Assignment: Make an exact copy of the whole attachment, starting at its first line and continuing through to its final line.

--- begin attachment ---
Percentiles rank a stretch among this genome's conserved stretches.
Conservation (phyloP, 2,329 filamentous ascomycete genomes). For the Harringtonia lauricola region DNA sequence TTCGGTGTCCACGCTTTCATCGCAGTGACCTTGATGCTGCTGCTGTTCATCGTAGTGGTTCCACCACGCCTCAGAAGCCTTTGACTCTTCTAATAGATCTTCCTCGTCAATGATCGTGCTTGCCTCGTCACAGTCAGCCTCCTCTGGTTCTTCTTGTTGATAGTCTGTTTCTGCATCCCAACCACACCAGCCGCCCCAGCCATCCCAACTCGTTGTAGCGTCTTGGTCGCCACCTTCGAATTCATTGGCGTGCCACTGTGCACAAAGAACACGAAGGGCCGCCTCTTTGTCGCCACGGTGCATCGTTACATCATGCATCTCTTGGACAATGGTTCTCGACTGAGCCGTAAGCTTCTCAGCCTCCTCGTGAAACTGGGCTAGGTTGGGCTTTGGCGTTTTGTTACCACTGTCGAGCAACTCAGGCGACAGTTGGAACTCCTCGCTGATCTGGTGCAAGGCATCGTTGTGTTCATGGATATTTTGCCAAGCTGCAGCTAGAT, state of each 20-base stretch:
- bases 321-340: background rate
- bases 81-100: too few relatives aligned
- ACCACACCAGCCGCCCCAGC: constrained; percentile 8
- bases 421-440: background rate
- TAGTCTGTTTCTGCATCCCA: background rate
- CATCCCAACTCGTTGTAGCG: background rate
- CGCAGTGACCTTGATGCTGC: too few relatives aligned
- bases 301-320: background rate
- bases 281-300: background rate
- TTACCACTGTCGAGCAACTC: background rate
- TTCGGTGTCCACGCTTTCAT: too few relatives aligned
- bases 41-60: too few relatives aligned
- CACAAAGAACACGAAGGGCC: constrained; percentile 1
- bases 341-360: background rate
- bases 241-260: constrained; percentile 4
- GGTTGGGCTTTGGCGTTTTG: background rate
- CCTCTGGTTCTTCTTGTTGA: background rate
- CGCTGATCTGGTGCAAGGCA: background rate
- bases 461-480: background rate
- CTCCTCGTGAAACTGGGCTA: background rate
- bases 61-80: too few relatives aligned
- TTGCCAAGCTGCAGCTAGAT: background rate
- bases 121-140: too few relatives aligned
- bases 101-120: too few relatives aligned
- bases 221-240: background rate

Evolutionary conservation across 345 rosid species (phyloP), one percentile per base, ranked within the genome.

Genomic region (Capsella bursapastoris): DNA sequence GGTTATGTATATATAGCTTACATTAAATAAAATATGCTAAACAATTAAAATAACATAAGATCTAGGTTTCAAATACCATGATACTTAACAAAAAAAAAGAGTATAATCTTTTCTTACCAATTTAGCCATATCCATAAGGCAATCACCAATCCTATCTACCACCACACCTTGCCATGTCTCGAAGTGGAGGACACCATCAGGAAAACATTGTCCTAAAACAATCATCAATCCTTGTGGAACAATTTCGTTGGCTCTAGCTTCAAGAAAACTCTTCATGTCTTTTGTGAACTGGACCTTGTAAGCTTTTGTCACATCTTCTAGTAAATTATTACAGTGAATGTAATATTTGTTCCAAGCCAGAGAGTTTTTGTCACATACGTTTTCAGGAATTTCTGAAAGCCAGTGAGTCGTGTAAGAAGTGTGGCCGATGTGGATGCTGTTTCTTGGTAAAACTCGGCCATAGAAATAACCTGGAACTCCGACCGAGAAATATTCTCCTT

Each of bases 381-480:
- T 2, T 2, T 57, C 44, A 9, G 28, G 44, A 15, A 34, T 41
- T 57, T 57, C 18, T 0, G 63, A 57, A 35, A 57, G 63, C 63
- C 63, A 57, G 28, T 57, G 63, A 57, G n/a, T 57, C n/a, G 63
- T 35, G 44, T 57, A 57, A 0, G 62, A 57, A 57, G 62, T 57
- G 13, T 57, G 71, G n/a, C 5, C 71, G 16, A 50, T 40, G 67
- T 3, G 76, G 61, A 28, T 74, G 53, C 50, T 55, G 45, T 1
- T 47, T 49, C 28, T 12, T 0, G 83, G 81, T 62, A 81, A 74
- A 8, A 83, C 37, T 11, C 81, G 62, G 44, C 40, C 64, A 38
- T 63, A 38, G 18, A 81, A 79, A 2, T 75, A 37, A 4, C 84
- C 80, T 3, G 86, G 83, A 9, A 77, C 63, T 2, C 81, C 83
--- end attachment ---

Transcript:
Percentiles rank a stretch among this genome's conserved stretches.
Conservation (phyloP, 2,329 filamentous ascomycete genomes). For the Harringtonia lauricola region DNA sequence TTCGGTGTCCACGCTTTCATCGCAGTGACCTTGATGCTGCTGCTGTTCATCGTAGTGGTTCCACCACGCCTCAGAAGCCTTTGACTCTTCTAATAGATCTTCCTCGTCAATGATCGTGCTTGCCTCGTCACAGTCAGCCTCCTCTGGTTCTTCTTGTTGATAGTCTGTTTCTGCATCCCAACCACACCAGCCGCCCCAGCCATCCCAACTCGTTGTAGCGTCTTGGTCGCCACCTTCGAATTCATTGGCGTGCCACTGTGCACAAAGAACACGAAGGGCCGCCTCTTTGTCGCCACGGTGCATCGTTACATCATGCATCTCTTGGACAATGGTTCTCGACTGAGCCGTAAGCTTCTCAGCCTCCTCGTGAAACTGGGCTAGGTTGGGCTTTGGCGTTTTGTTACCACTGTCGAGCAACTCAGGCGACAGTTGGAACTCCTCGCTGATCTGGTGCAAGGCATCGTTGTGTTCATGGATATTTTGCCAAGCTGCAGCTAGAT, state of each 20-base stretch:
- bases 321-340: background rate
- bases 81-100: too few relatives aligned
- ACCACACCAGCCGCCCCAGC: constrained; percentile 8
- bases 421-440: background rate
- TAGTCTGTTTCTGCATCCCA: background rate
- CATCCCAACTCGTTGTAGCG: background rate
- CGCAGTGACCTTGATGCTGC: too few relatives aligned
- bases 301-320: background rate
- bases 281-300: background rate
- TTACCACTGTCGAGCAACTC: background rate
- TTCGGTGTCCACGCTTTCAT: too few relatives aligned
- bases 41-60: too few relatives aligned
- CACAAAGAACACGAAGGGCC: constrained; percentile 1
- bases 341-360: background rate
- bases 241-260: constrained; percentile 4
- GGTTGGGCTTTGGCGTTTTG: background rate
- CCTCTGGTTCTTCTTGTTGA: background rate
- CGCTGATCTGGTGCAAGGCA: background rate
- bases 461-480: background rate
- CTCCTCGTGAAACTGGGCTA: background rate
- bases 61-80: too few relatives aligned
- TTGCCAAGCTGCAGCTAGAT: background rate
- bases 121-140: too few relatives aligned
- bases 101-120: too few relatives aligned
- bases 221-240: background rate

Evolutionary conservation across 345 rosid species (phyloP), one percentile per base, ranked within the genome.

Genomic region (Capsella bursapastoris): DNA sequence GGTTATGTATATATAGCTTACATTAAATAAAATATGCTAAACAATTAAAATAACATAAGATCTAGGTTTCAAATACCATGATACTTAACAAAAAAAAAGAGTATAATCTTTTCTTACCAATTTAGCCATATCCATAAGGCAATCACCAATCCTATCTACCACCACACCTTGCCATGTCTCGAAGTGGAGGACACCATCAGGAAAACATTGTCCTAAAACAATCATCAATCCTTGTGGAACAATTTCGTTGGCTCTAGCTTCAAGAAAACTCTTCATGTCTTTTGTGAACTGGACCTTGTAAGCTTTTGTCACATCTTCTAGTAAATTATTACAGTGAATGTAATATTTGTTCCAAGCCAGAGAGTTTTTGTCACATACGTTTTCAGGAATTTCTGAAAGCCAGTGAGTCGTGTAAGAAGTGTGGCCGATGTGGATGCTGTTTCTTGGTAAAACTCGGCCATAGAAATAACCTGGAACTCCGACCGAGAAATATTCTCCTT

Each of bases 381-480:
- T 2, T 2, T 57, C 44, A 9, G 28, G 44, A 15, A 34, T 41
- T 57, T 57, C 18, T 0, G 63, A 57, A 35, A 57, G 63, C 63
- C 63, A 57, G 28, T 57, G 63, A 57, G n/a, T 57, C n/a, G 63
- T 35, G 44, T 57, A 57, A 0, G 62, A 57, A 57, G 62, T 57
- G 13, T 57, G 71, G n/a, C 5, C 71, G 16, A 50, T 40, G 67
- T 3, G 76, G 61, A 28, T 74, G 53, C 50, T 55, G 45, T 1
- T 47, T 49, C 28, T 12, T 0, G 83, G 81, T 62, A 81, A 74
- A 8, A 83, C 37, T 11, C 81, G 62, G 44, C 40, C 64, A 38
- T 63, A 38, G 18, A 81, A 79, A 2, T 75, A 37, A 4, C 84
- C 80, T 3, G 86, G 83, A 9, A 77, C 63, T 2, C 81, C 83